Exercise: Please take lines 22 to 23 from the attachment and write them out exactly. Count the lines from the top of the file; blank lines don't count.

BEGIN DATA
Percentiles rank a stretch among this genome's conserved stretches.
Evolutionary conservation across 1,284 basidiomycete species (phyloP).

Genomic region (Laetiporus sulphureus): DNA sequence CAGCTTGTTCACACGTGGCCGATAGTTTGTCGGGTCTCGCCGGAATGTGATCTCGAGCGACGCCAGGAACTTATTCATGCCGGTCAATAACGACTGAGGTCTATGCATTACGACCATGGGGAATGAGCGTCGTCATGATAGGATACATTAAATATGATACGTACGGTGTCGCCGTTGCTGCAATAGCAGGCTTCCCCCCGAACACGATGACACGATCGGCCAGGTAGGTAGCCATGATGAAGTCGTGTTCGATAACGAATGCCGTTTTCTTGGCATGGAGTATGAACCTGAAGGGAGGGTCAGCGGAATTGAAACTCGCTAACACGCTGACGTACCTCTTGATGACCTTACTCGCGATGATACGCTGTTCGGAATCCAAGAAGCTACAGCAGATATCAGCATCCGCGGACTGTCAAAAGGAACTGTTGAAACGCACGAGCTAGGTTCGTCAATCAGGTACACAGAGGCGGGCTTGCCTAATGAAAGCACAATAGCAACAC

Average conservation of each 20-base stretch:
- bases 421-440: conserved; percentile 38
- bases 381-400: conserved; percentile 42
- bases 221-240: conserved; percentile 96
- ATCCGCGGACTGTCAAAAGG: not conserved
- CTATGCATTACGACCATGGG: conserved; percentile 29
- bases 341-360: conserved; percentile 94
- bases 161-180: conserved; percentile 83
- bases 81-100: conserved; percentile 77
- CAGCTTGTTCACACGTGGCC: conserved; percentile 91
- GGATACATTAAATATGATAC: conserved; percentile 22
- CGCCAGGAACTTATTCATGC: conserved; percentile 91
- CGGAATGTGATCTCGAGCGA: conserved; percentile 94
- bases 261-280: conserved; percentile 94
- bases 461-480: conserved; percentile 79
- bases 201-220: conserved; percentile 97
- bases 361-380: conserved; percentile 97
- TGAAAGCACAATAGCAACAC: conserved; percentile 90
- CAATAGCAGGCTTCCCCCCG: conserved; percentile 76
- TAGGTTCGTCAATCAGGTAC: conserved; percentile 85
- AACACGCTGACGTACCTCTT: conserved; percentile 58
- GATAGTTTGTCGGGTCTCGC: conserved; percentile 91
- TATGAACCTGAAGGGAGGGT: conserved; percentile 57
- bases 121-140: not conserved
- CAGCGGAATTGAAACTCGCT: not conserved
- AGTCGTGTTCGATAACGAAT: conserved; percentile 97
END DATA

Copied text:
- CAATAGCAGGCTTCCCCCCG: conserved; percentile 76
- TAGGTTCGTCAATCAGGTAC: conserved; percentile 85